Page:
What’s the first thing you think about when you hear Blue Moon beer? Artfully crafted? By a small, independent brewer? Yeah, we thought so too for awhile. Turns out, Blue Moon isn’t craft beer, it’s the product of crafty marketing – and they’re paying the price. Blue Moon’s parent company is MillerCoors and a lawsuit was filed in April 2015 because it was said that the brand is misleading and is false advertising. The Brewers Association says that 25 percent of a brand can be owned by a megabrewer, and a craft beer brewer cannot produce more than 6 million barrels a year. Well, MillerCoors produces 76 million barrels (2.4 billion gallons) or beer annually. Not exactly small batch! The lawsuit argues that MillerCoors is deceptive because it actively tries to distance itself from the Blue Moon brand, for example, the Blue Moon labels exclude its parent company.

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They painted the advertisement? That’s such a craft beer thing to do!

Despite being associated with an older-brother “bro” beer, cool younger brother Blue Moon is still able to get the cool kids talking. It has been able to use social media platforms like Twitter, Facebook, and Instagram to create a presence and communicate with Blue Moon fans. In 2013, Blue Moon was 9th in the top ten beer brands on social media. It was able to achieve this high rating for various buzz-building techniques it used in its social media marketing. To increase engagement, Blue Moon abundantly shares fan photos, which further encourages others to keep sending in their Blue Moon experiences.

Blue Moon uses several of these rules of social media marketing to achieve their success. They interact with their audience, offer value, target content based on network and audience demographics, and they post timely content to build on other buzz.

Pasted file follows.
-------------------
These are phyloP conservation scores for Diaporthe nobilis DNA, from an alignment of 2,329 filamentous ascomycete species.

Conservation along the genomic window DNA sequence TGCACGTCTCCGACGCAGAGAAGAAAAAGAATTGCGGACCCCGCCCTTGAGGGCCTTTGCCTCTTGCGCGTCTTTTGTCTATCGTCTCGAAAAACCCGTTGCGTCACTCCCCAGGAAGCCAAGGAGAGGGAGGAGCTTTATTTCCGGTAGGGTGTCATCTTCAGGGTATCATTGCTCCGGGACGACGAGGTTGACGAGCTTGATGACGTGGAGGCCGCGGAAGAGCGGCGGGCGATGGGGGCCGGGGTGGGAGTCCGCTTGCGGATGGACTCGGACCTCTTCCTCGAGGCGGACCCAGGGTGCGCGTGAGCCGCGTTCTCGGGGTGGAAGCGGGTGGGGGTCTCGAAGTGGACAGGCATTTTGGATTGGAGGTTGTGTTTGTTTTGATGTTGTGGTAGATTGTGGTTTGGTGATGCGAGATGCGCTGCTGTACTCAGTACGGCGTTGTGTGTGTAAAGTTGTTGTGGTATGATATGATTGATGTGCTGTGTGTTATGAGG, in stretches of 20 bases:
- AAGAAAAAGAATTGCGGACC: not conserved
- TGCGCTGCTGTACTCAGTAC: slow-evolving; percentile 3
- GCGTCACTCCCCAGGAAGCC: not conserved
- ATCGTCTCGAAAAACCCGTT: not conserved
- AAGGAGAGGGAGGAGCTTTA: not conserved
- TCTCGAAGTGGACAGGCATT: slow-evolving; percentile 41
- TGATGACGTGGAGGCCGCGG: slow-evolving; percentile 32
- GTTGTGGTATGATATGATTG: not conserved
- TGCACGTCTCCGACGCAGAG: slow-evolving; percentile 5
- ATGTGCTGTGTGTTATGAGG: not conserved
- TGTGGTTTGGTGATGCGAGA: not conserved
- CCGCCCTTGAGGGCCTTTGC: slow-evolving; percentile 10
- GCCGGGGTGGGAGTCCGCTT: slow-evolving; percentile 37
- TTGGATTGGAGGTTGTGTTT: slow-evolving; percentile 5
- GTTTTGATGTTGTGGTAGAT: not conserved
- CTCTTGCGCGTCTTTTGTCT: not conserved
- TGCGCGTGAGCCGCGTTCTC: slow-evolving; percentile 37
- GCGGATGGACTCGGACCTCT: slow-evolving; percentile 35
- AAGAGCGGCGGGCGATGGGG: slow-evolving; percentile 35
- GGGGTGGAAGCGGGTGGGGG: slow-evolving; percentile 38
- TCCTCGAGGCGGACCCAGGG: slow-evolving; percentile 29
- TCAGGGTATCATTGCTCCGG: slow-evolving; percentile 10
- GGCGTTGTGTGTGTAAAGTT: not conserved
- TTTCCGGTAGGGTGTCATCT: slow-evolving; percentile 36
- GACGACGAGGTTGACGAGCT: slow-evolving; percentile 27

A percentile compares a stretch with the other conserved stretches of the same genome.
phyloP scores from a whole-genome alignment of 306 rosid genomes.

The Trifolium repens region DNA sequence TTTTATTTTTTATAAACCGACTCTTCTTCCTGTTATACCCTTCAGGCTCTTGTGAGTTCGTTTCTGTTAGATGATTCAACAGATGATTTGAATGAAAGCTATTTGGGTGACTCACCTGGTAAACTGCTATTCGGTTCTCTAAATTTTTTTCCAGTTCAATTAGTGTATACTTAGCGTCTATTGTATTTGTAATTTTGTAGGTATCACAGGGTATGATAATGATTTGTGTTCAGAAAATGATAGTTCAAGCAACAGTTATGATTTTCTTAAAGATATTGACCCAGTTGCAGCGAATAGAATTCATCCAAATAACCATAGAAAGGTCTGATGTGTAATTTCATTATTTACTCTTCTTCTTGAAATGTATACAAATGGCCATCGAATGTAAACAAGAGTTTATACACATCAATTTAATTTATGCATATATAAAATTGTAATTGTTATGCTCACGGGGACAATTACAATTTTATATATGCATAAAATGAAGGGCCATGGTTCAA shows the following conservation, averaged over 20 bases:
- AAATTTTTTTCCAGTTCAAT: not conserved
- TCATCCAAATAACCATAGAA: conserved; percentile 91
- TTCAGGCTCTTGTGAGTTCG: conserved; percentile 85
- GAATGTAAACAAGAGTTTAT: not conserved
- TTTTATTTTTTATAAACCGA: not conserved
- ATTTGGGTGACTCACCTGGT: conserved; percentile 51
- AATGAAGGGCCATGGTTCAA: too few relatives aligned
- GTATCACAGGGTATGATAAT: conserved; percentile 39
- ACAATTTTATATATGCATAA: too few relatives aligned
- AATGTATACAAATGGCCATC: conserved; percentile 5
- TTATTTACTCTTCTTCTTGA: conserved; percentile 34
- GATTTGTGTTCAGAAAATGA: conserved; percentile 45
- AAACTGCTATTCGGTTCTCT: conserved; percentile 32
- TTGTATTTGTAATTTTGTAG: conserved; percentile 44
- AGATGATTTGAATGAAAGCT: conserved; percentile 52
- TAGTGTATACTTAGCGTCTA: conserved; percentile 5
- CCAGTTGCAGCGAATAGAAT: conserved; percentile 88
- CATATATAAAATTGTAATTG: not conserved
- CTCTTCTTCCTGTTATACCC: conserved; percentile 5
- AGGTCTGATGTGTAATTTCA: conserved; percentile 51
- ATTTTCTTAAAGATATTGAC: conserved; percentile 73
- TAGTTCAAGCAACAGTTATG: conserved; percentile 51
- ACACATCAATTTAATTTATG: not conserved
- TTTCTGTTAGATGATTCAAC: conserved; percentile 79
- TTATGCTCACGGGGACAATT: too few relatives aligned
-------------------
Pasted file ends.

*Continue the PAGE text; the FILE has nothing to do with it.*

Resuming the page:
Here are some of these social media rules in action on Blue Moon’s page:

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Holidays are good opportunities to post timely and relevant content. The target audience is more likely to pay attention to posts like this, as opposed to a post that makes no mention of the current holiday or hot topic.

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Using and posting quirky content submitted by users is a great way to build engagement and interaction with followers. This picture of a cat in a Blue Moon box is an excellent opportunity to have a caption contest!

Despite having struggled with appropriate marketing on social media due to the platforms being heavy on younger users below the age of 21, beer companies like Blue Moon have seized the opportunity and gotten creative with it. Age restriction features are used to address the issue of access. Even with these limitations, Blue Moon experiences great engagement because of the interactive elements it features. Even with the success it has had, however, Blue Moon shouldn’t stop at Facebook. Optimizing their brand for Pinterest could prove very beneficial in terms of growing and appealing to a female audience. Tasty drink recipes or even Blue Moon inspired cooking recipes is just one way they could get creative on Pinterest and reach a new audience segment.

What other emerging media could you see as being beneficial to brands in the beer/alcohol industry?

Behind the Scenes in Brand Identity Creation

Creating and maintaining a brand identity seems simple enough: pick a color theme, logo, and font and BAM! You’ve made it. Well, yes, that is a big part of a brand’s identity, but a lot of the time we don’t think about all of the other moving parts of the identity.

Think about your favorite brand’s logo. How was that chosen? Where did the idea for that funky little shape come from? A brand’s identity is born out of more than just a shape and some colors. Coming up with and deciding on these elements require, you guessed it, research! This is part of Phase One of Three in designing a brand identity.